Blake DeWitt Rumors
1:37pm: The Rockies and Cubs are discussing Stewart for Colvin, tweets Ken Rosenthal of FOX Sports.
12:44pm: The Cubs and Rockies have continued to discuss third baseman Ian Stewart over the last week, reports ESPNChicago's Bruce Levine. Cubs players Blake DeWitt, DJ LeMahieu, and Tyler Colvin have been discussed.
The Cubs are also looking at the Padres' Chase Headley, notes Levine.
6:13pm: In addition to the Cubs, the Diamondbacks are also interested in Stewart, tweets Jon Heyman of SI. The 26-year-old is very likely to go somewhere, according to Heyman.
FRIDAY: The Rockies think highly enough of Stewart that they would not consider trading him for DeWitt, according to Renck.
11:39am: The Rockies have already moved Ty Wigginton and Chris Iannetta this offseason, and they're reportedly open to dealing Ian Stewart and Huston Street as well. Troy Renck of The Denver Post reports that Colorado has asked the Cubs for Blake DeWitt in exchange for Stewart, but talks between the two clubs have since cooled.
DeWitt, 26, is a left-handed bat with experience at second, third, and in left field. He's hit .258/.309/.396 with nine homers in 447 plate appearances for the Cubbies after coming over in the deal that sent Ted Lilly to the Dodgers at the 2010 trade deadline. Renck says the Rockies would prefer to get a pitcher in any deal involving Stewart as well.
The Dodgers acquired veteran lefty Ted Lilly, infielder Ryan Theriot, and $2.5MM from the Cubs for second baseman Blake DeWitt and minor league pitchers Brett Wallach and Kyle Smit today. Lilly has $4.24MM remaining on his contract, while Theriot has $918K. The Cubs are picking up about half of the tab on the players they're sending.
Lilly set himself apart from the many brutal pitching signings made in the 2006-07 offseason by making 113 starts for the Cubs with a 3.70 ERA, 7.6 K/9, and 2.3 BB/9 over the four-year deal. Though he began this season on the disabled list due to November shoulder surgery, Lilly sports similar numbers in 2010. He serves as proof that velocity isn't everything, with the sixth-slowest average fastball velocity in baseball at 86.1 mph. Lilly currently projects as a Type A free agent, though the Dodgers' recent history suggests they will not offer him arbitration and therefore will not receive draft pick compensation if he signs elsewhere.
Theriot, 30, has a .284/.320/.327 line on the season. He'd been the Cubs' starting shortstop for a few years, but moved to second base when they promoted Starlin Castro in May. Theriot's walk rate reached 11.0% in 2008, but is down to 4.6% this year. He's under team control through 2012, if the Dodgers want to tender a contract two more times.
DeWitt, 25 next month, is having a better season than Theriot at .270/.352/.371. He's under team control through 2014, so the Cubs acquired a long-term asset for second base. Baseball Prospectus' Kevin Goldstein calls his the "prettiest swing you'll see never turned into results," calling DeWitt a "constant source of disappointment" for the Dodgers.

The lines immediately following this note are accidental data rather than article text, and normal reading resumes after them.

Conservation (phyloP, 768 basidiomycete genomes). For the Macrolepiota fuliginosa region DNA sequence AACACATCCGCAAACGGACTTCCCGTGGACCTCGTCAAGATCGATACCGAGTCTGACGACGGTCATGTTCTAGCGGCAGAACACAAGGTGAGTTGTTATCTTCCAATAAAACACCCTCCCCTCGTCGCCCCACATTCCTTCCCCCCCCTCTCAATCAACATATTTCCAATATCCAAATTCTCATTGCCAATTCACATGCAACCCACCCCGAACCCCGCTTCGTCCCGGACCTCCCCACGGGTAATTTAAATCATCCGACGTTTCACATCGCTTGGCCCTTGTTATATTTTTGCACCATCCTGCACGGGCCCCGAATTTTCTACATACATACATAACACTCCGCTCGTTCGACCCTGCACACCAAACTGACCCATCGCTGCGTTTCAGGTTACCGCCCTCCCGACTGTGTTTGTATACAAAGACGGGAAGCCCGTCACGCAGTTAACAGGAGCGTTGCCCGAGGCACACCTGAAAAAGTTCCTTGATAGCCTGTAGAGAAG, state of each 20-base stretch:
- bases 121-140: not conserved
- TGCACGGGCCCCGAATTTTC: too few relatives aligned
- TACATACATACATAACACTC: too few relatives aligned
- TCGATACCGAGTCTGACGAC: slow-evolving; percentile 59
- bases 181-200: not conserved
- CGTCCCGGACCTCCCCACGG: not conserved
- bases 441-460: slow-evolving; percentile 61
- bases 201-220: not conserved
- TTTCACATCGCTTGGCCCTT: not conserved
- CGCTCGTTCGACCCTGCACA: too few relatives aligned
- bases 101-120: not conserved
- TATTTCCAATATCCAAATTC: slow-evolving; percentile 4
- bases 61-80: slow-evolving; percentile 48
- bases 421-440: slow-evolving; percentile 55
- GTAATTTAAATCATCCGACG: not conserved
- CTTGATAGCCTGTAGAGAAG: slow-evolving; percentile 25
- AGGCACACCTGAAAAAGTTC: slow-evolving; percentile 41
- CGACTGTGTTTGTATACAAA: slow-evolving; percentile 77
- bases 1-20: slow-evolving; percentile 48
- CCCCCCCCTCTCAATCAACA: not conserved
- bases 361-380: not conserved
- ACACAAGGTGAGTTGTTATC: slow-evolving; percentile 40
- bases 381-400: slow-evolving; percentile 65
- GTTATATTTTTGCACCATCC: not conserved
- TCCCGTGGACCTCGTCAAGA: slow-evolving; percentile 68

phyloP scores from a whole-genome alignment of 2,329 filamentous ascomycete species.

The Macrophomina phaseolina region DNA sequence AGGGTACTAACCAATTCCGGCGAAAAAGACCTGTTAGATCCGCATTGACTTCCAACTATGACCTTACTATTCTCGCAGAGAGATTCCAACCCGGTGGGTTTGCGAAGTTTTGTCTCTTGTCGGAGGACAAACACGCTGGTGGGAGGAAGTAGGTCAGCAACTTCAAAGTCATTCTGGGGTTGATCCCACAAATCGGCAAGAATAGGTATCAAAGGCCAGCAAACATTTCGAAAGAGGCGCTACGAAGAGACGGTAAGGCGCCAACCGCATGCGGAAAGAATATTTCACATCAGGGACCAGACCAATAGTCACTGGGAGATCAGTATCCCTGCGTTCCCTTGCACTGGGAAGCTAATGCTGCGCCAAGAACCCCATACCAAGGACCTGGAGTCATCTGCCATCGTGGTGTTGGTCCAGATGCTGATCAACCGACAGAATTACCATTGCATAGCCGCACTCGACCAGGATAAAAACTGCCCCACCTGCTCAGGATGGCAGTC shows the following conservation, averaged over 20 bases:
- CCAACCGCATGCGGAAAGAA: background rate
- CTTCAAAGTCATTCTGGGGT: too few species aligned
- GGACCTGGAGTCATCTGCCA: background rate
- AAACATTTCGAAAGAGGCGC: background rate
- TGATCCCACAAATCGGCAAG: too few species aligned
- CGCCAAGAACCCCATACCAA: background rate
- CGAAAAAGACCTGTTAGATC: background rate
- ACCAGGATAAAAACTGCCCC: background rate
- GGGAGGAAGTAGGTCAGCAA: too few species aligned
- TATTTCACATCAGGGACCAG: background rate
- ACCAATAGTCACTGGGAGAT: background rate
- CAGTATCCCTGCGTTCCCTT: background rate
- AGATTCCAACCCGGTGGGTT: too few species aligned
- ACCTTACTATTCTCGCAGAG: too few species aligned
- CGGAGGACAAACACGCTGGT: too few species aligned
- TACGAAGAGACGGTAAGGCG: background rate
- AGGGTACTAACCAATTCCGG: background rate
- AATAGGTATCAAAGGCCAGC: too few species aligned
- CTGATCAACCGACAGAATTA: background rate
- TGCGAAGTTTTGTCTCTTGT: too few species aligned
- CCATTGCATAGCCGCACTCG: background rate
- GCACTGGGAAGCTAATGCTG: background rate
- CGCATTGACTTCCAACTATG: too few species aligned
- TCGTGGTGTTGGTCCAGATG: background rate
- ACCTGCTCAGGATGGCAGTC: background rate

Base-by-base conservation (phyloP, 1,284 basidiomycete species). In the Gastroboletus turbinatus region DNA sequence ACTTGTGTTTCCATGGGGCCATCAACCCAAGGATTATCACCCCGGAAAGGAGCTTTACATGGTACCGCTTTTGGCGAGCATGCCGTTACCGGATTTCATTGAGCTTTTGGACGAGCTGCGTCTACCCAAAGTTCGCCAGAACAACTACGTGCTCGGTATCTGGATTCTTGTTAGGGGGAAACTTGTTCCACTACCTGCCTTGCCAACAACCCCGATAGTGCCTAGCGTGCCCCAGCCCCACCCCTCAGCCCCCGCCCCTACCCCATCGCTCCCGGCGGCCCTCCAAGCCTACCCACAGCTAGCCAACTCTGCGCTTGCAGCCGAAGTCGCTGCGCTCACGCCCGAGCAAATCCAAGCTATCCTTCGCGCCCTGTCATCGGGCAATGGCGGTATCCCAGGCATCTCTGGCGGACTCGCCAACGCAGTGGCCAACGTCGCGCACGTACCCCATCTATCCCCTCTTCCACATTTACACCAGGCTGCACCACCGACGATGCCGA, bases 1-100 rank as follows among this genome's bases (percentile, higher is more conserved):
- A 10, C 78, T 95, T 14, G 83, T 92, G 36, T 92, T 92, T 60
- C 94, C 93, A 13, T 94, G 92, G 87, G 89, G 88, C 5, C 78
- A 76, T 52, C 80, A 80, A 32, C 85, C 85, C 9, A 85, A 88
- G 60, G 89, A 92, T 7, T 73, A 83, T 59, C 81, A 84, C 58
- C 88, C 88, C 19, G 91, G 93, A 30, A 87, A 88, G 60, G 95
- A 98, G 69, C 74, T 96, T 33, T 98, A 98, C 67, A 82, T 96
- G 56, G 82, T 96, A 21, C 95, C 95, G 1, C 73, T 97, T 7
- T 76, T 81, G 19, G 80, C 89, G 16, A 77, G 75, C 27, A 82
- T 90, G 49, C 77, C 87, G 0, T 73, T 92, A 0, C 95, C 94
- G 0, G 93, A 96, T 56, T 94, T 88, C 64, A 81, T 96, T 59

Wallach, son of former big leaguer Tim, was a third-round pick of the Dodgers last year. Baseball America ranked him 20th among Dodgers prospects heading into the season, saying he could blossom into a No. 3 in time. He's currently in Low A. Smit, a reliever, spent most of this year in High A ball where he posted a 2.49 ERA, 8.2 K/9, and 1.8 BB/9 in 50.6 innings. He's now in Double A.
1:09pm: The Cubs will get DeWitt and two minor league pitchers for Lilly, Theriot, and $2.5MM tweets Yahoo's Tim Brown.
1:03pm: Lilly and Theriot for DeWitt is done, tweets Joel Sherman of the New York Post.
12:34pm: Blake DeWitt and at least one other player would go to the Cubs as part of a Lilly-Theriot deal if the sides can reach an agreement, tweets Rosenthal. The inclusion of Theriot will seal the deal from the Cubs' point of view, tweets Chris De Luca of the Chicago Sun-Times. Lilly doesn't appear to have many suitors aside from the Dodgers.
11:39am: The latest on Cubs southpaw Ted Lilly...
- The Cubs are likely to send Lilly and Ryan Theriot to the Dodgers, tweets ESPN's Jayson Stark.
- The Dodgers are growing more optimistic about acquiring Lilly, tweets Yahoo's Tim Brown.
- The Yankees are not pursuing Lilly, tweets ESPN's Buster Olney, unless the Cubs "put him on a platter and give him away."
- The Dodgers, Twins, Tigers, and Yankees have varying degrees of interest in Lilly, reports Ken Rosenthal of FOX Sports. A deal with the Dodgers seemed fairly close last night.
Sunday night linkage..
- Despite their budget constraints, Marc Topkin of the St. Petersburg Times expects the Rays to upgrade their roster. Topkin mentions several quality free agents who may have to accept minor league deals such as Jim Edmonds, Rocco Baldelli, and ex-Ray Jonny Gomes as proof that the market is rife with valuable players.